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Farm and Food File Results

Dirty laundry is out in the open now

Thursday, July 3, 2008

With the summer’s big holiday just ahead and the midpoint of the year just behind, it’s time to empty the office bucket of spleen, venom, anger and an occasional kiss readers vented, hurled, sent and tossed my way. First, some corrections. “As a farmer and a Spanish teacher, I felt compelled to correct the spelling […]

Flooding fallout is anyone’s guess

Thursday, June 26, 2008

While Midwestern farmers and the U.S. Department of Agriculture have precise measurements on how much rain fell where in the deluge that socked 2008 planting, it will be months before anyone anywhere will know the final damage to property, production and prices. Early guesses — a few official, many unofficial — however, are floating in. […]

Bare cupboard needs a great crop

Thursday, June 12, 2008

There’s no profit in arguing with government numbers, a veteran commodity trader once moaned to me. “You might be right come two months,” he explained, “but the market might kill you in two weeks.” That advice came to mind when plowing into the U.S. Dept. of Agriculture’s June 2 Crop Progress Report. Despite the wettest, […]

DFA not celebrating much this June

Thursday, June 5, 2008

Mega-dairy co-op, Dairy Farmers of America, is the focus of several investigations.

Anti-ethanol effort led by grocers

Thursday, May 29, 2008

According to two documents posted on Sen. Charles Grassley’s, R-Iowa, congressional Web site, the “grassroots” anti-ethanol media blitz that’s hitched today’s climbing food prices to farmer-backed biofuels is as fake as astro-turf. Indeed, Grassley explained to Senate colleagues during his May 15 endorsement of the new farm bill, “It turns out that a $300,000, six-month […]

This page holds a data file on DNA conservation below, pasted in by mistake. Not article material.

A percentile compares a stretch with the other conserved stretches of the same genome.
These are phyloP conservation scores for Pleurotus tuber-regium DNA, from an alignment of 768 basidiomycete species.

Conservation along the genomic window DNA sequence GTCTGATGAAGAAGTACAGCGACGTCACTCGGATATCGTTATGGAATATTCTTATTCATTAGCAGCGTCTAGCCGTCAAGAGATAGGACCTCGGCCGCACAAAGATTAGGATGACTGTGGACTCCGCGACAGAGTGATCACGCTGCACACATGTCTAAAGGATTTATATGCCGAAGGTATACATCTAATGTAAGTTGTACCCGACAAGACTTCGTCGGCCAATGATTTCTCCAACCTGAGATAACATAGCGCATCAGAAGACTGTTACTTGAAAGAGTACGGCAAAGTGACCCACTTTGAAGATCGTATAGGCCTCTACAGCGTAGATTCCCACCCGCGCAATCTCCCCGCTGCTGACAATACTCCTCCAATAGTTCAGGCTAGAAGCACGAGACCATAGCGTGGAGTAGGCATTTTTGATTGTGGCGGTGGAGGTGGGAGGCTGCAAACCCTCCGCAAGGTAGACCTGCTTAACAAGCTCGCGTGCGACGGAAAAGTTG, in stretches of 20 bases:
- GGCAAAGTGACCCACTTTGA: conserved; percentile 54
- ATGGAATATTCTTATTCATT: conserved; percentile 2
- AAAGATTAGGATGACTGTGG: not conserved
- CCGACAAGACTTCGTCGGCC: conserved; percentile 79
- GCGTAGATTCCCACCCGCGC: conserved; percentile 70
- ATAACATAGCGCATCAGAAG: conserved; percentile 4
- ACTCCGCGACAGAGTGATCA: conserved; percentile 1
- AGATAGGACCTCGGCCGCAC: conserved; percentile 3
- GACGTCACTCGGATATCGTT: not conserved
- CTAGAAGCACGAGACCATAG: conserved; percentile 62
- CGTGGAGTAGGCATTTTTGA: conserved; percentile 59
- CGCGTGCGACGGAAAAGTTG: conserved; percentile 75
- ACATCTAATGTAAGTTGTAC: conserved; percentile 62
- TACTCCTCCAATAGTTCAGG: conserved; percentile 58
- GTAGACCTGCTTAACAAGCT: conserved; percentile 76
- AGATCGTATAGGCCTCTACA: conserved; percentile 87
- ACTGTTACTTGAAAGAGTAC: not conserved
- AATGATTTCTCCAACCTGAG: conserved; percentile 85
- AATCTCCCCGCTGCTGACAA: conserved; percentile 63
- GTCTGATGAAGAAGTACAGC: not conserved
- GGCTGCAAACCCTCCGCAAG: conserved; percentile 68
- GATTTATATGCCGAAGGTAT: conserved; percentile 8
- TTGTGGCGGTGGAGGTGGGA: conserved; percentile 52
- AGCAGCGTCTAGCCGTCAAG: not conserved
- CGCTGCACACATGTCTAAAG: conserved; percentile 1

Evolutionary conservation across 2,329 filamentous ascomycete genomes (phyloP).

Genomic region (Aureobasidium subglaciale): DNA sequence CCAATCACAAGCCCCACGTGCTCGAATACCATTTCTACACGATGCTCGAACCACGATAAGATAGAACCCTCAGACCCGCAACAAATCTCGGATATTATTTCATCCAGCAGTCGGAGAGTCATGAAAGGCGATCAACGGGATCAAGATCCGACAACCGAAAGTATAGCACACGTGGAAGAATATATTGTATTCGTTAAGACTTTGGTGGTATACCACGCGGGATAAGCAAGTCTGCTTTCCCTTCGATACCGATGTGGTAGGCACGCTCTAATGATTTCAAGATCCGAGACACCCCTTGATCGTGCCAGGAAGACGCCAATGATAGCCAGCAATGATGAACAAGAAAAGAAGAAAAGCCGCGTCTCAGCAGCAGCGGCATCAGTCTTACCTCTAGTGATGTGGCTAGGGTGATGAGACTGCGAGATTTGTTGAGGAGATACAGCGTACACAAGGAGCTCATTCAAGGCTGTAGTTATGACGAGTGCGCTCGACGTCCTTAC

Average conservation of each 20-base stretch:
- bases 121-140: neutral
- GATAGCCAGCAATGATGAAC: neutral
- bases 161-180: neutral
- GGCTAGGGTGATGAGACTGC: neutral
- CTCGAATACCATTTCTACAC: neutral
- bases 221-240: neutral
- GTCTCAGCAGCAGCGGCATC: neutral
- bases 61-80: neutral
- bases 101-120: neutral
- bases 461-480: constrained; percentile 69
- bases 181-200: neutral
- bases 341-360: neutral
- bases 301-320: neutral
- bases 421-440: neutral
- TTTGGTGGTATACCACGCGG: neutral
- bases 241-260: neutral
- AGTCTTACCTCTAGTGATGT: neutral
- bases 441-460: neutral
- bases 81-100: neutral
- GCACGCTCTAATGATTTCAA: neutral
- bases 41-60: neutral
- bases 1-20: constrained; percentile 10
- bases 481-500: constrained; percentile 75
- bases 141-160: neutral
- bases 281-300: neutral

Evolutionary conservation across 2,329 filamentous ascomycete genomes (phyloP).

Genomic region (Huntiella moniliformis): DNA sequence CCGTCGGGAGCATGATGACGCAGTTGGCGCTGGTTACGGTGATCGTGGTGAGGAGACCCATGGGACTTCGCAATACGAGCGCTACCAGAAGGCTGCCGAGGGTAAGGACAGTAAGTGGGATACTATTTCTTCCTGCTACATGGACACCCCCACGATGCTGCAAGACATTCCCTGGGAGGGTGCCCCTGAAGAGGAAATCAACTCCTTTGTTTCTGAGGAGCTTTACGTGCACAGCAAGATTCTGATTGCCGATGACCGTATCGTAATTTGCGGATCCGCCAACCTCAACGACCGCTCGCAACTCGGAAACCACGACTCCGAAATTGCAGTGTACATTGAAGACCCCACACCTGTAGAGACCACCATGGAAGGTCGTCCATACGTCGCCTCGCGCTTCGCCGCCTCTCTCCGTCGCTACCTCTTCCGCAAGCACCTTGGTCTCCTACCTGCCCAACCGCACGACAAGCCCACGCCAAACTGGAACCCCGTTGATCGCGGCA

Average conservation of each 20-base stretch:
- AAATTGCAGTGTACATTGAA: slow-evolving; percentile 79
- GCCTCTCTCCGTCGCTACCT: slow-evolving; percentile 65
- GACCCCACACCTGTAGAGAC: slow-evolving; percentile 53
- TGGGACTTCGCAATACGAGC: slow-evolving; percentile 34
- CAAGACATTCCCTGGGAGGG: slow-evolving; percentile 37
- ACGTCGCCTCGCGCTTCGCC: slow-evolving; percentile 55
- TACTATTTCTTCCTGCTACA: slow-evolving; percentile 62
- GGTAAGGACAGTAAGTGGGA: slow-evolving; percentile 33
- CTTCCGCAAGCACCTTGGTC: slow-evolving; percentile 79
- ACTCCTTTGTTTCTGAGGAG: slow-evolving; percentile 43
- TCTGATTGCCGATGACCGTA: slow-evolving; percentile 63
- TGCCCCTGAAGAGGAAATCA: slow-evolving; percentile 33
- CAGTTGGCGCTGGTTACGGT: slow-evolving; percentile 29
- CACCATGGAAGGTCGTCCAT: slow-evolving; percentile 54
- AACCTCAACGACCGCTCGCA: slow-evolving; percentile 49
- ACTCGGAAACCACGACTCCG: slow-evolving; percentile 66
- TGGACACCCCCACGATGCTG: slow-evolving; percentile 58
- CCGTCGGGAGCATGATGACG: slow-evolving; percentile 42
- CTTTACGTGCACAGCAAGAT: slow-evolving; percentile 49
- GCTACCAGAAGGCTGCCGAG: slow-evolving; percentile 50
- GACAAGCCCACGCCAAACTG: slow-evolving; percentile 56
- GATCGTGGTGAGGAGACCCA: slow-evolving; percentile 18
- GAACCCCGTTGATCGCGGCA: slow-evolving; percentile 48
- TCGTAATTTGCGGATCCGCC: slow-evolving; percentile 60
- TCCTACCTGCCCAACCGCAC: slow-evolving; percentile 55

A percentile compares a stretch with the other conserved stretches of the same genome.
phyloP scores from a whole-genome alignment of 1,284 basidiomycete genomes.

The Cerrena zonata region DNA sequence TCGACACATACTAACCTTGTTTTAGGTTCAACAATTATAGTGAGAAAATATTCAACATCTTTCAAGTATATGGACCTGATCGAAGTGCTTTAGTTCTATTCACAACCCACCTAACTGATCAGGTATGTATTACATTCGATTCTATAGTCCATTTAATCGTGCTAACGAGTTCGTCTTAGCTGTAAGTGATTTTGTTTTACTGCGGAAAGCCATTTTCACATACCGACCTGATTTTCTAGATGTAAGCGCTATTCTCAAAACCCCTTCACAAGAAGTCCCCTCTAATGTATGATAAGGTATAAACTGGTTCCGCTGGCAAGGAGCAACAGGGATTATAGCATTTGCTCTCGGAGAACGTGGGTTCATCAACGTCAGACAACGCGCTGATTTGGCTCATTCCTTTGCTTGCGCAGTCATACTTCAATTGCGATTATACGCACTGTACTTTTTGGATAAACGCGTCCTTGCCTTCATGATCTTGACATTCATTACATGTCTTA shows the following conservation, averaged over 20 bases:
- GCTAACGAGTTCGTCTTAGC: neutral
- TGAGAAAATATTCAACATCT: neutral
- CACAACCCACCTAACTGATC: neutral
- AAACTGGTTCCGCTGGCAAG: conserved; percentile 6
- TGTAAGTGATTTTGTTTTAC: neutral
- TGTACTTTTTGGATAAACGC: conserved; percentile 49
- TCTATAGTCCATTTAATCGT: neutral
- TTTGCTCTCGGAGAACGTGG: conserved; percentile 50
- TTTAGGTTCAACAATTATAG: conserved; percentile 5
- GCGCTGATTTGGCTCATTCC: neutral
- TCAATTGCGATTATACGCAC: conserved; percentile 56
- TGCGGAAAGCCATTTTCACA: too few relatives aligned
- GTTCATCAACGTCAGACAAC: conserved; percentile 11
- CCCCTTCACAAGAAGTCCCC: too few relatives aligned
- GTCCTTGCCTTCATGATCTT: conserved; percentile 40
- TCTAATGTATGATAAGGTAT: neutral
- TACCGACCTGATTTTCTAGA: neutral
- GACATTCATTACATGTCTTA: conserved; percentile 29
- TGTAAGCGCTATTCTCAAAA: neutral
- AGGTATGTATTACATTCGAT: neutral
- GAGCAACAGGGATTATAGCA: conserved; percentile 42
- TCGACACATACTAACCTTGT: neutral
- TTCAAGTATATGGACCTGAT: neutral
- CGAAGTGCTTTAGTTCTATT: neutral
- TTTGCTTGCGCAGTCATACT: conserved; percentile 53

Soybean farmers: Living on a prayer

Thursday, May 15, 2008

As the cold, wet planting season of 2008 slips into mid-May, corn and soybean farmers are grousing about weather delays, the likelihood of reduced yields and a summer of stress before they find out if the former clobbered the latter. While I empathize with their dilemma — this is easily the most costly crop any […]

‘Bloated’ farm bill on shaky ground

Thursday, May 8, 2008

Since 1981, when I picked up my first pen, paper and paycheck as a journalist, six farm bills have come and gone. With them came and went some giant elements in U.S. farm policy; elements like the Farmer Owned Reserve, planting set-asides, Kansas Sen. Bob Dole and longtime House Ag Committee boss Kike de la […]

Farm bill politics are a train wreck

Thursday, May 1, 2008

In the long, glorious history of America, it’s unlikely that April 22, 2008, will be remembered as anything other than just another balmy, bureaucratic spring day in Washington, D.C. Meetings met, talkers talked and, in typical Washington fashion, the day ended with little movement other than finger pointing. Such were the outcomes of key meetings […]

Not to worry about winter baggage

Thursday, April 24, 2008

Spring finally found the legs to arrive in central Illinois nearly a month after the calendar alerted us to be on the lookout for it. Certain signs — corn planters and daffodils blooming in every barnyard, Queen Mary-sized fertilizer trucks cruising down every county blacktop — suggest the season’s here to stay. Also here to […]

U.S. economy is ‘eating seed corn’

Thursday, April 17, 2008

American humorist Will Rogers once joked that “there’s no trick” in coming up with political wisecracks “when you have the whole government working for you.” That insight was confirmed again March 14 when President George W. Bush addressed the Economic Club of New York. The U.S. economy, the president finally acknowledged, was sputtering. But, he […]


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